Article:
Alpha Daughters helping victims of domestic violence

‘I was completely broken emotionally and spiritually’

When Myra Marshall arrived at her “safe place” in May of 2017, she was nervous, confused and scared.

After enduring years of domestic abuse since childhood, Marshall had come to believe her broken life was her fault, at least until she found help with Alpha Daughters of Zion.

“I was completely broken emotionally and spiritually,” she said. “I called for help and spoke to Mrs. Bridgette [Alexander] and asked for help and explained my needs. With no hesitation, she interrupted me and said to me first, ‘It’s not your fault and I am so sorry with you’ve had to experience.”

Marshall called Ivy Williams as instructed and became a voice that changed her life.

“I remember a woman on the other end of the phone being so very kind,” she said.

A few hours later, Marshall was in her safe place.

She was assured by Williams with Alpha Daughters she was going to be okay and succeed.

Marshall considered Williams more than a shelter manager. She was concerned about her needs and extremely supportive.

“I thank God for this woman of God for even having thought of and made sure she built a platform to help women such as myself to learn to live again,” she said. “Bridgette, my advocate, confidant and counselor … I am so very grateful for this woman, as well, for allowing me to get in touch with the hurt and pain in my past and present to start healing.”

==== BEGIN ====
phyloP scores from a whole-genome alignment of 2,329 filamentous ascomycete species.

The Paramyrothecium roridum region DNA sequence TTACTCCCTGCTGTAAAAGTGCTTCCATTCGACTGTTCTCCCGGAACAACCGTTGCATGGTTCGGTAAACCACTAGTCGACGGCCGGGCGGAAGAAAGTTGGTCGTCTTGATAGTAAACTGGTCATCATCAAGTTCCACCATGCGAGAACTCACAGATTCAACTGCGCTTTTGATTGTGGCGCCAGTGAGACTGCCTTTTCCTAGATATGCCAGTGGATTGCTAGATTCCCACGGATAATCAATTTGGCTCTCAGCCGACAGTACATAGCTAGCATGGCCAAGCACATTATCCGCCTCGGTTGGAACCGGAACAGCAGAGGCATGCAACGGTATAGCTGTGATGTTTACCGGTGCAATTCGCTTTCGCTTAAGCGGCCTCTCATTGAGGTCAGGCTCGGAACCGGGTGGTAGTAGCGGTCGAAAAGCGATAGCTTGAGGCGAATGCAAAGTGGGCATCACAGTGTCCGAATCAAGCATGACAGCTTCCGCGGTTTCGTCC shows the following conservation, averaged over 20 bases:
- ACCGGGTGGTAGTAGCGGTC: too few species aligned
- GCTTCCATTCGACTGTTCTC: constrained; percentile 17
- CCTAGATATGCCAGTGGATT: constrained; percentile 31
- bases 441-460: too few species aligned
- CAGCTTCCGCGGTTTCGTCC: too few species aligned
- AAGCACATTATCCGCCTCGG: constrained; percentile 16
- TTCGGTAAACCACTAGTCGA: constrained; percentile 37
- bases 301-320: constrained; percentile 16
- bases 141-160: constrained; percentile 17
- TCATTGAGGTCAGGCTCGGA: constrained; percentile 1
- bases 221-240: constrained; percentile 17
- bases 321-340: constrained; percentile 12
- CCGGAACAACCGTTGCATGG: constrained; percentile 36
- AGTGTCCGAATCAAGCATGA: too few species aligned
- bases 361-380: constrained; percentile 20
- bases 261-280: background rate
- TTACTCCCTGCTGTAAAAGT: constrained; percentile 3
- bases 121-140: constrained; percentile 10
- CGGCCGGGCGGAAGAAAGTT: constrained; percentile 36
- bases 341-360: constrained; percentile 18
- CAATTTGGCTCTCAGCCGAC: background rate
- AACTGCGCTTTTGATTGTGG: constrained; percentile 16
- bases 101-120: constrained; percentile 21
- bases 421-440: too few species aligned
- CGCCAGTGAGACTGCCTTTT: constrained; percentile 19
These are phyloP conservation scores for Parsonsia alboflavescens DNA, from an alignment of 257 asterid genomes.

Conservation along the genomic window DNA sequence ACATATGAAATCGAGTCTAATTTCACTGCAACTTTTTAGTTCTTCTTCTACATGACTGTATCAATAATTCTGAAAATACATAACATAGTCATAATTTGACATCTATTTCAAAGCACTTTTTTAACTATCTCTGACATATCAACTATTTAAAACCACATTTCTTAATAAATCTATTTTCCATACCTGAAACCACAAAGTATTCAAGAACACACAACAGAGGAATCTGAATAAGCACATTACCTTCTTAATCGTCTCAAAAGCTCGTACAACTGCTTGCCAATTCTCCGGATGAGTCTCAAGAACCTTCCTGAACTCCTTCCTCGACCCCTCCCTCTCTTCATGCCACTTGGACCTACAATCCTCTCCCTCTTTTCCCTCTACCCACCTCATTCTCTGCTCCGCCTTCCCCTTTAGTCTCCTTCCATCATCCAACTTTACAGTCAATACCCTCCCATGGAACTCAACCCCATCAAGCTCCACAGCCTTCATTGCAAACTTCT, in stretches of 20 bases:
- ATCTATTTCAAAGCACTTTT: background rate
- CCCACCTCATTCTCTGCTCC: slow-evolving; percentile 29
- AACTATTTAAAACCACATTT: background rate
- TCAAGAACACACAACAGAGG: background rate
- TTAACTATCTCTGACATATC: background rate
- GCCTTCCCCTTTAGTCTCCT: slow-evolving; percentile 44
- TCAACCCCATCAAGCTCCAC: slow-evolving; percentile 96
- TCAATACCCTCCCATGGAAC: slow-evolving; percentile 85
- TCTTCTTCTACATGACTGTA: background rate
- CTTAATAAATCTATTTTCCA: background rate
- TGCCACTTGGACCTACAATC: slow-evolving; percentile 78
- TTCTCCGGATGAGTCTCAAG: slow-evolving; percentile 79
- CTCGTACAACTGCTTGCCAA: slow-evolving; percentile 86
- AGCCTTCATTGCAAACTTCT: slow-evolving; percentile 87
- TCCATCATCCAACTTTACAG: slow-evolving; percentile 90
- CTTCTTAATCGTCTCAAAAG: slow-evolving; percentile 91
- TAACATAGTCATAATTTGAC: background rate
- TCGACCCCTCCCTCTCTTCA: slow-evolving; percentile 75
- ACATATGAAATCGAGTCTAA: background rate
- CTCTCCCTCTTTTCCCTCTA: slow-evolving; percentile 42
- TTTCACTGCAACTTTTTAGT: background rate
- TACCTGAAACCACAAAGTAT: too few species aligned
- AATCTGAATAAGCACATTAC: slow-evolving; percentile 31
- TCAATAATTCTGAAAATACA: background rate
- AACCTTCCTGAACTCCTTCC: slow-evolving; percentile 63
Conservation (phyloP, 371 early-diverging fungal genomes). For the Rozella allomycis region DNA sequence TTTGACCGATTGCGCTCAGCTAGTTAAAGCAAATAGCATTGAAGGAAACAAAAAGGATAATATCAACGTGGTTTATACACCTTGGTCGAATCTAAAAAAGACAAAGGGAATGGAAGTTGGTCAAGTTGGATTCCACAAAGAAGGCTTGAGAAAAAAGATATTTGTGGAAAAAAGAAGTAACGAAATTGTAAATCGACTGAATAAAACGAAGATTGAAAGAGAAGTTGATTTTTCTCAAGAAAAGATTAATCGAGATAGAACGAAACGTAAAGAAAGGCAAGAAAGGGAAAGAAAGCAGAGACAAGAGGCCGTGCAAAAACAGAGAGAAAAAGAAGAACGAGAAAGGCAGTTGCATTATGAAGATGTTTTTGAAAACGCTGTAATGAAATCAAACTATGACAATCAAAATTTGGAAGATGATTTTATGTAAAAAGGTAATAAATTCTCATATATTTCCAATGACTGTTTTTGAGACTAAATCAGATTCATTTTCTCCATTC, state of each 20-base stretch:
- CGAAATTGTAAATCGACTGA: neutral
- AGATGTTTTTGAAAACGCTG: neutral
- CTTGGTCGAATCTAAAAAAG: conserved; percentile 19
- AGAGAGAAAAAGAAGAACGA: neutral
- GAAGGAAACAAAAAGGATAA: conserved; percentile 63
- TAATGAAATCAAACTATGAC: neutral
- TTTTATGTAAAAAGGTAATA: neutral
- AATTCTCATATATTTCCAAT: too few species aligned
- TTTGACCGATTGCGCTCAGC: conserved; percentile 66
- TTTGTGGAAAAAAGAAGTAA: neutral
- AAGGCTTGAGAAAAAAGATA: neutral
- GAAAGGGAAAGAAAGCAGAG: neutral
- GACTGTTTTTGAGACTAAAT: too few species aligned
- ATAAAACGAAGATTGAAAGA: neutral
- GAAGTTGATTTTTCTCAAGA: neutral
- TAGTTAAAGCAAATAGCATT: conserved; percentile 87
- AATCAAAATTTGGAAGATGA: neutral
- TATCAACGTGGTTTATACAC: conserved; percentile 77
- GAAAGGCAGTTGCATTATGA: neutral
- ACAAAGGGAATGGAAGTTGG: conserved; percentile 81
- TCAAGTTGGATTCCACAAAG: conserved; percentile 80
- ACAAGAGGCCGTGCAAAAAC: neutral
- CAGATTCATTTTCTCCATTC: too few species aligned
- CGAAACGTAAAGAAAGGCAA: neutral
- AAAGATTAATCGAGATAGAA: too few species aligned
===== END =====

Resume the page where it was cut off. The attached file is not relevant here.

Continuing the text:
Marshall considers Alpha Daughters a home, as well as a safe haven where she has been able to rebuild her life.She has a job and is productive.

“I’m not where I want to be, but definitely where I need to be because of these women and the help they have extended to me,” Marshall said. “Alpha Daughters is vital for many women. It is saving lives.”

Founded in 2008, the Alpha Daughters of Zion Domestic Violence Program provides an emergency shelter for women and children of domestic violence.

Executive Director Shirley P. Sims said they are providing safety, encouragement and strength.

Sims heads a staff including Williams, assistant director and shelter manager, along with Program Coordinator and grant writer Bridgette Alexander.

The organization relocated its office to the C.A.R.E. Foundation, 171 Keller St., Hahnville, and receives funding from the United Way of St. Charles, who aided Marshall at the shelter, said she sees firsthand the trauma survivors are enduring and strives to provide the support, safety, safe haven and tools needed to become self-sufficient.

“I’m in constant contact with the survivors at the shelter,” she said. “My greatest joy is seeing them blossom from brokenness into wholeness.”

Alexander’s job is to create and find funding for programs that meet survivors’ needs, such as domestic violence education, counseling and support groups.

She added, “Our organization exists and is providing information, as well as a network of services that empowers a survivor and their family to make their own healthy life choices – this is oftentimes not the case seen in abusive relationships.”


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